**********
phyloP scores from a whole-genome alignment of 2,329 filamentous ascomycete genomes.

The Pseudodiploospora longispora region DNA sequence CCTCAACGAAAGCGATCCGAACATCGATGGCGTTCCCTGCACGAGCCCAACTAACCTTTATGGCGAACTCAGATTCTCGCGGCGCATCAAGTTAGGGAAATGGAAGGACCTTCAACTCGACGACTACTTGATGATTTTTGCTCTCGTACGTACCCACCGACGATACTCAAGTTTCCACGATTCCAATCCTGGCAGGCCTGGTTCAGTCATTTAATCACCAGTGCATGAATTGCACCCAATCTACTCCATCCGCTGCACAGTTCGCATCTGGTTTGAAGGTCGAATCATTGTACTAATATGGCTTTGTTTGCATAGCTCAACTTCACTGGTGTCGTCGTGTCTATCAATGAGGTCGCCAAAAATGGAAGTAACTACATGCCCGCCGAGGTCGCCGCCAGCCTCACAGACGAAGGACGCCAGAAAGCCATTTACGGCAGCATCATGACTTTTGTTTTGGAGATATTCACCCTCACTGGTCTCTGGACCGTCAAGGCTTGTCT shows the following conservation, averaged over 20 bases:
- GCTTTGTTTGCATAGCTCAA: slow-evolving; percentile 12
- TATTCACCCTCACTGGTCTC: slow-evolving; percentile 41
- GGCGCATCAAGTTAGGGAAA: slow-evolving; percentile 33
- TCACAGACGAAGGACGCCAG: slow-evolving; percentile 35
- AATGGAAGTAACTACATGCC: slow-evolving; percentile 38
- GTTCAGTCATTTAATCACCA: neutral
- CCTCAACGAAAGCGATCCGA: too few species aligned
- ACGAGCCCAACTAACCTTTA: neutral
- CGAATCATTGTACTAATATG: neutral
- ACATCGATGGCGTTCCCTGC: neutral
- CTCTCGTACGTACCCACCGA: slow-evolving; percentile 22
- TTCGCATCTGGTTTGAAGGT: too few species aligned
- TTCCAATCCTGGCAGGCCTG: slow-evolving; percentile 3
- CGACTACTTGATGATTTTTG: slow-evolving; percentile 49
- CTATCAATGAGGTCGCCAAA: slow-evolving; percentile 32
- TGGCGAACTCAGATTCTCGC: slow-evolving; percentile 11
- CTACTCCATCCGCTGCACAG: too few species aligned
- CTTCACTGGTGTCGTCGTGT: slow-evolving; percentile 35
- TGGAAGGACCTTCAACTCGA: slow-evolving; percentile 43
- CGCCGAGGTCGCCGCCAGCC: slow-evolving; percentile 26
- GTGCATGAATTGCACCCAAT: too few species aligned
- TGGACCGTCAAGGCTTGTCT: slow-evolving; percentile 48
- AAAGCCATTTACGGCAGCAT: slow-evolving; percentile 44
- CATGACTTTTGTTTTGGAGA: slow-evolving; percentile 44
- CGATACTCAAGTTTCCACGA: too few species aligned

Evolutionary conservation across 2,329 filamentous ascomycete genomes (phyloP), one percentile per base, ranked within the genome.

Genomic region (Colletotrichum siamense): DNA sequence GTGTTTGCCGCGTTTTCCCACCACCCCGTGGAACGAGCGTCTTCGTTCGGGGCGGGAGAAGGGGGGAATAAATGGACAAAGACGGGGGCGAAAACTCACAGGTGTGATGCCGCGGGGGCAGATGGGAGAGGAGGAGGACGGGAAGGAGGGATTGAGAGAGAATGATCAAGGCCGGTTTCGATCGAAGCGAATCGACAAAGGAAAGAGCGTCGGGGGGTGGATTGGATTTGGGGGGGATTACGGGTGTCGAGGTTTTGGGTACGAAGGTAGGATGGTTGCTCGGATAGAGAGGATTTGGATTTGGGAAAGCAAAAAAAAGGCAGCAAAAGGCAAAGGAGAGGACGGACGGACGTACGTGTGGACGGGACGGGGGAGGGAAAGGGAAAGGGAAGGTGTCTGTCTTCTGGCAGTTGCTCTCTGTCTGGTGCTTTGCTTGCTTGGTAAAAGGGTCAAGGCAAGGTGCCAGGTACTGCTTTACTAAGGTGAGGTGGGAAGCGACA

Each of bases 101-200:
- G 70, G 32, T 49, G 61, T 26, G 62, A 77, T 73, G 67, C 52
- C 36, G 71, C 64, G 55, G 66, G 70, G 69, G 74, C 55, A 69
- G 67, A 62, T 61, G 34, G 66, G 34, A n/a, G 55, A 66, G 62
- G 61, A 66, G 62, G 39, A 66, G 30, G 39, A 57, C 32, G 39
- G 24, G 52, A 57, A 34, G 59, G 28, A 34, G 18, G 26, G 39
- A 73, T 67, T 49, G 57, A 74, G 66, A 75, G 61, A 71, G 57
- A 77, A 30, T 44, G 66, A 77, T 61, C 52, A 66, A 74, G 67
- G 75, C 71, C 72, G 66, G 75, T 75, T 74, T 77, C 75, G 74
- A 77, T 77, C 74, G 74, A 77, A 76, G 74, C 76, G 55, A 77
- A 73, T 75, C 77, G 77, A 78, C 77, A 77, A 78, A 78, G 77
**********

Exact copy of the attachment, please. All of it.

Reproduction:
phyloP scores from a whole-genome alignment of 2,329 filamentous ascomycete genomes.

The Pseudodiploospora longispora region DNA sequence CCTCAACGAAAGCGATCCGAACATCGATGGCGTTCCCTGCACGAGCCCAACTAACCTTTATGGCGAACTCAGATTCTCGCGGCGCATCAAGTTAGGGAAATGGAAGGACCTTCAACTCGACGACTACTTGATGATTTTTGCTCTCGTACGTACCCACCGACGATACTCAAGTTTCCACGATTCCAATCCTGGCAGGCCTGGTTCAGTCATTTAATCACCAGTGCATGAATTGCACCCAATCTACTCCATCCGCTGCACAGTTCGCATCTGGTTTGAAGGTCGAATCATTGTACTAATATGGCTTTGTTTGCATAGCTCAACTTCACTGGTGTCGTCGTGTCTATCAATGAGGTCGCCAAAAATGGAAGTAACTACATGCCCGCCGAGGTCGCCGCCAGCCTCACAGACGAAGGACGCCAGAAAGCCATTTACGGCAGCATCATGACTTTTGTTTTGGAGATATTCACCCTCACTGGTCTCTGGACCGTCAAGGCTTGTCT shows the following conservation, averaged over 20 bases:
- GCTTTGTTTGCATAGCTCAA: slow-evolving; percentile 12
- TATTCACCCTCACTGGTCTC: slow-evolving; percentile 41
- GGCGCATCAAGTTAGGGAAA: slow-evolving; percentile 33
- TCACAGACGAAGGACGCCAG: slow-evolving; percentile 35
- AATGGAAGTAACTACATGCC: slow-evolving; percentile 38
- GTTCAGTCATTTAATCACCA: neutral
- CCTCAACGAAAGCGATCCGA: too few species aligned
- ACGAGCCCAACTAACCTTTA: neutral
- CGAATCATTGTACTAATATG: neutral
- ACATCGATGGCGTTCCCTGC: neutral
- CTCTCGTACGTACCCACCGA: slow-evolving; percentile 22
- TTCGCATCTGGTTTGAAGGT: too few species aligned
- TTCCAATCCTGGCAGGCCTG: slow-evolving; percentile 3
- CGACTACTTGATGATTTTTG: slow-evolving; percentile 49
- CTATCAATGAGGTCGCCAAA: slow-evolving; percentile 32
- TGGCGAACTCAGATTCTCGC: slow-evolving; percentile 11
- CTACTCCATCCGCTGCACAG: too few species aligned
- CTTCACTGGTGTCGTCGTGT: slow-evolving; percentile 35
- TGGAAGGACCTTCAACTCGA: slow-evolving; percentile 43
- CGCCGAGGTCGCCGCCAGCC: slow-evolving; percentile 26
- GTGCATGAATTGCACCCAAT: too few species aligned
- TGGACCGTCAAGGCTTGTCT: slow-evolving; percentile 48
- AAAGCCATTTACGGCAGCAT: slow-evolving; percentile 44
- CATGACTTTTGTTTTGGAGA: slow-evolving; percentile 44
- CGATACTCAAGTTTCCACGA: too few species aligned

Evolutionary conservation across 2,329 filamentous ascomycete genomes (phyloP), one percentile per base, ranked within the genome.

Genomic region (Colletotrichum siamense): DNA sequence GTGTTTGCCGCGTTTTCCCACCACCCCGTGGAACGAGCGTCTTCGTTCGGGGCGGGAGAAGGGGGGAATAAATGGACAAAGACGGGGGCGAAAACTCACAGGTGTGATGCCGCGGGGGCAGATGGGAGAGGAGGAGGACGGGAAGGAGGGATTGAGAGAGAATGATCAAGGCCGGTTTCGATCGAAGCGAATCGACAAAGGAAAGAGCGTCGGGGGGTGGATTGGATTTGGGGGGGATTACGGGTGTCGAGGTTTTGGGTACGAAGGTAGGATGGTTGCTCGGATAGAGAGGATTTGGATTTGGGAAAGCAAAAAAAAGGCAGCAAAAGGCAAAGGAGAGGACGGACGGACGTACGTGTGGACGGGACGGGGGAGGGAAAGGGAAAGGGAAGGTGTCTGTCTTCTGGCAGTTGCTCTCTGTCTGGTGCTTTGCTTGCTTGGTAAAAGGGTCAAGGCAAGGTGCCAGGTACTGCTTTACTAAGGTGAGGTGGGAAGCGACA

Each of bases 101-200:
- G 70, G 32, T 49, G 61, T 26, G 62, A 77, T 73, G 67, C 52
- C 36, G 71, C 64, G 55, G 66, G 70, G 69, G 74, C 55, A 69
- G 67, A 62, T 61, G 34, G 66, G 34, A n/a, G 55, A 66, G 62
- G 61, A 66, G 62, G 39, A 66, G 30, G 39, A 57, C 32, G 39
- G 24, G 52, A 57, A 34, G 59, G 28, A 34, G 18, G 26, G 39
- A 73, T 67, T 49, G 57, A 74, G 66, A 75, G 61, A 71, G 57
- A 77, A 30, T 44, G 66, A 77, T 61, C 52, A 66, A 74, G 67
- G 75, C 71, C 72, G 66, G 75, T 75, T 74, T 77, C 75, G 74
- A 77, T 77, C 74, G 74, A 77, A 76, G 74, C 76, G 55, A 77
- A 73, T 75, C 77, G 77, A 78, C 77, A 77, A 78, A 78, G 77